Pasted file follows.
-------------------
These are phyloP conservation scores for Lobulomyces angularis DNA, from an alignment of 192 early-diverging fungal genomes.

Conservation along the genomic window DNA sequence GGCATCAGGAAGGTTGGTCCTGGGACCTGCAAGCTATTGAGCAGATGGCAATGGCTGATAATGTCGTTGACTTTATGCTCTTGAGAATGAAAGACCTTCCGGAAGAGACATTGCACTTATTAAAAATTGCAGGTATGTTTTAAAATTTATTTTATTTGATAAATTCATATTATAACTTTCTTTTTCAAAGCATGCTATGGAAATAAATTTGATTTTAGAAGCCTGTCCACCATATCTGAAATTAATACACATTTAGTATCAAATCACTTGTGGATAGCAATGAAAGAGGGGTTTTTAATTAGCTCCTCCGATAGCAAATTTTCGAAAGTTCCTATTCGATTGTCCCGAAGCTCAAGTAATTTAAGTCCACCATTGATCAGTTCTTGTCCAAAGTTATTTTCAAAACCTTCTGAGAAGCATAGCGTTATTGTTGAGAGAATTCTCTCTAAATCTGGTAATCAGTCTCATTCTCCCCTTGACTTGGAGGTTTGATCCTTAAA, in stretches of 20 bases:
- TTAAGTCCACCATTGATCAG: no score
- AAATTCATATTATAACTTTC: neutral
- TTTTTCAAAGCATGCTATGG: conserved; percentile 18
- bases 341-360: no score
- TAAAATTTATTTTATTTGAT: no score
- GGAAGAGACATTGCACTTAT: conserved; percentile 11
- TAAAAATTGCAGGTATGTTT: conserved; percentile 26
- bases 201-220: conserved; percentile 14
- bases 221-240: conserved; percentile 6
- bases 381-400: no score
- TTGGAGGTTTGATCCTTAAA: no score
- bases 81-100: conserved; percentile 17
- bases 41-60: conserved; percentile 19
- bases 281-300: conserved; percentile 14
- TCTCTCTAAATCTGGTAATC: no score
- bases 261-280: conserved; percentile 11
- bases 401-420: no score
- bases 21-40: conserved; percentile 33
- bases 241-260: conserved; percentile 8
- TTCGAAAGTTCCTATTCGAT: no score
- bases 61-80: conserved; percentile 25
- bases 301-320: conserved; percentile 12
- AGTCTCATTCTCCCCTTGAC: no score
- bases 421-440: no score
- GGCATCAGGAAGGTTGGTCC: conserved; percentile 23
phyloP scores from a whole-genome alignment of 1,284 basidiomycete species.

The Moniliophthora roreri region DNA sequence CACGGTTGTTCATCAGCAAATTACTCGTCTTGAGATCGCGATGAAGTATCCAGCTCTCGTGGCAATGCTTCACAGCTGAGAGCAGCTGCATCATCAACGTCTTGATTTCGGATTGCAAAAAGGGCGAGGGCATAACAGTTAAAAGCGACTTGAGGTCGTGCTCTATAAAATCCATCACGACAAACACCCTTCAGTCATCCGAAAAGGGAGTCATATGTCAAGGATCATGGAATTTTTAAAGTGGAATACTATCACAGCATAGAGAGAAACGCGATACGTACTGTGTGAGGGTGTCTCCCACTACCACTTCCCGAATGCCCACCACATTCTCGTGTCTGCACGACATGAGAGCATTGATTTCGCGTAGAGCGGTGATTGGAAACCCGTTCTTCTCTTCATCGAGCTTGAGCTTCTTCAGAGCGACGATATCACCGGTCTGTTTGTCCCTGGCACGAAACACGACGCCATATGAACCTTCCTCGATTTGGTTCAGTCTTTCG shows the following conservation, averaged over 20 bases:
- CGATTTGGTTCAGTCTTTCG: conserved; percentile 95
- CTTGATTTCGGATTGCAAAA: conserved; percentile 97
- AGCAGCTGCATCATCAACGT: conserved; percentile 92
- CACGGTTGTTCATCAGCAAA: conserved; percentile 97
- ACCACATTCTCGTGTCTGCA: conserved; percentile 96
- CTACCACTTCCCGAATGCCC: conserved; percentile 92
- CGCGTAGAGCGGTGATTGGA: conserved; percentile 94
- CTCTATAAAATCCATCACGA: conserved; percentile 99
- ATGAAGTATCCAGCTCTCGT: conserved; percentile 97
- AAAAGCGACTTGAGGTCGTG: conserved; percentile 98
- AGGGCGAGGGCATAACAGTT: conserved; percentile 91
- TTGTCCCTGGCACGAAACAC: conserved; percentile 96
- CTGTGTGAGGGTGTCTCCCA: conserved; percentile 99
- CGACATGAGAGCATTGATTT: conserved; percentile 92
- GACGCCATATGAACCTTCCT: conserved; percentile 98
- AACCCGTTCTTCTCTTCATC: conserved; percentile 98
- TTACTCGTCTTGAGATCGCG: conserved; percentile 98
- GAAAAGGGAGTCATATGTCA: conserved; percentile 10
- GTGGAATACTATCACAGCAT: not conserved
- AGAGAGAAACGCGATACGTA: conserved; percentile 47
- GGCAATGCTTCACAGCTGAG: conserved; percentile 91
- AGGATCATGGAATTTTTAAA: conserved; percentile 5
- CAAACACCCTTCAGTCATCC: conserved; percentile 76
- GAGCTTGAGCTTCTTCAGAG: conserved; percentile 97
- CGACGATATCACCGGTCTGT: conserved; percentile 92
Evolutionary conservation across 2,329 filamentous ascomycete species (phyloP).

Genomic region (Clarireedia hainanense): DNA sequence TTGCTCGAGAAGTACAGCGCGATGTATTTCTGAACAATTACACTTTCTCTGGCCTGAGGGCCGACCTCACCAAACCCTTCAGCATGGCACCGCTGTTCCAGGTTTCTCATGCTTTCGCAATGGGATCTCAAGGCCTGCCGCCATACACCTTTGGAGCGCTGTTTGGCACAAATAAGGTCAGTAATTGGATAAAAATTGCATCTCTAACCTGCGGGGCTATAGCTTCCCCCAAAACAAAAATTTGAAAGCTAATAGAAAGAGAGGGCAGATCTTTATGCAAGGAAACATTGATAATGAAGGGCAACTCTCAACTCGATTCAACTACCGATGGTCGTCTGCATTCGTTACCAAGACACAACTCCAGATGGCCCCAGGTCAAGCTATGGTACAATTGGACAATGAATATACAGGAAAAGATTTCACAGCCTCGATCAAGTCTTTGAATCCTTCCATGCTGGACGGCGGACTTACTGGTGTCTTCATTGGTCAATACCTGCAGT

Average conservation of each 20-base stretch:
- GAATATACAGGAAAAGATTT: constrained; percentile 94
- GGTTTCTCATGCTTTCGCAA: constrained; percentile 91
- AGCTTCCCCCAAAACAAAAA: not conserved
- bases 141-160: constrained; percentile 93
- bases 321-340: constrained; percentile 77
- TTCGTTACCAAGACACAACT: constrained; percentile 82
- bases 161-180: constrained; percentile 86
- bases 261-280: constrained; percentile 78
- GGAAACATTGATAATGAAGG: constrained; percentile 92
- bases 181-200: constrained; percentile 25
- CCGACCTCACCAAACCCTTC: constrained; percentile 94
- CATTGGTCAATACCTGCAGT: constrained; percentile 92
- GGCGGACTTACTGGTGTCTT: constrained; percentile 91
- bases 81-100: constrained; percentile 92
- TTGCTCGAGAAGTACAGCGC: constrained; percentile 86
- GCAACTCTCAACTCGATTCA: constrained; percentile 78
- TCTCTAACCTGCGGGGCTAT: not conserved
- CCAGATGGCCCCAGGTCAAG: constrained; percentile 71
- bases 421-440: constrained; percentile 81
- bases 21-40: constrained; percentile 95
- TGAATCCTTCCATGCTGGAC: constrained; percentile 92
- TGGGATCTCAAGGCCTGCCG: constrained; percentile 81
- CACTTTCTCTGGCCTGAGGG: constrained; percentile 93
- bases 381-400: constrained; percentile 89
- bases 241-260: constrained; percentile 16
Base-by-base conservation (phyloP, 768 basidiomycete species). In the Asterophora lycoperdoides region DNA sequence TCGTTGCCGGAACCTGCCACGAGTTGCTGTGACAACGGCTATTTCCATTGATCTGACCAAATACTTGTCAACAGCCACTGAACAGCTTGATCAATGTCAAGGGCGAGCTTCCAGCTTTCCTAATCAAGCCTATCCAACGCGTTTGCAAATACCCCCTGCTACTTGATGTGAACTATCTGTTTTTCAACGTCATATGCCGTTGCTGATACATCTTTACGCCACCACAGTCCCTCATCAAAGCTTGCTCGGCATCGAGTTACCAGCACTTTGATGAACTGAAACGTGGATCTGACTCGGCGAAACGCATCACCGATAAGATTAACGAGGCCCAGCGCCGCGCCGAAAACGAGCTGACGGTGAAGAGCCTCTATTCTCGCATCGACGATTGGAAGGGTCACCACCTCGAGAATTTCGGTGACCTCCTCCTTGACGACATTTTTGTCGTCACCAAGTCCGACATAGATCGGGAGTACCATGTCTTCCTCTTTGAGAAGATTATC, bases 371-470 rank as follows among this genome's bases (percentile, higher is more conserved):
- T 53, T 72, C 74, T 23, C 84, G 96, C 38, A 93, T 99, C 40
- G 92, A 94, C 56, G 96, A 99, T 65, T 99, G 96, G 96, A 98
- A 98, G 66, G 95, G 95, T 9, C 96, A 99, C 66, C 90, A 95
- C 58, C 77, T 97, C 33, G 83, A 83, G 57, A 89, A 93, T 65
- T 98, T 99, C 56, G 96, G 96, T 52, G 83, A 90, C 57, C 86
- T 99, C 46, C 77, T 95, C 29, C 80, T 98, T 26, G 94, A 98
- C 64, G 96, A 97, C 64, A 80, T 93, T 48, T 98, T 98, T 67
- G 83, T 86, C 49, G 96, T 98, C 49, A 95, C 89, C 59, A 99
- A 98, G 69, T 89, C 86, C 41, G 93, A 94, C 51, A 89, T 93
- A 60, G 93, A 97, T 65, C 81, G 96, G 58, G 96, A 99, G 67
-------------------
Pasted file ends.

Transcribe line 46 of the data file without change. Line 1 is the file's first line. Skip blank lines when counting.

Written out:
- TTACTCGTCTTGAGATCGCG: conserved; percentile 98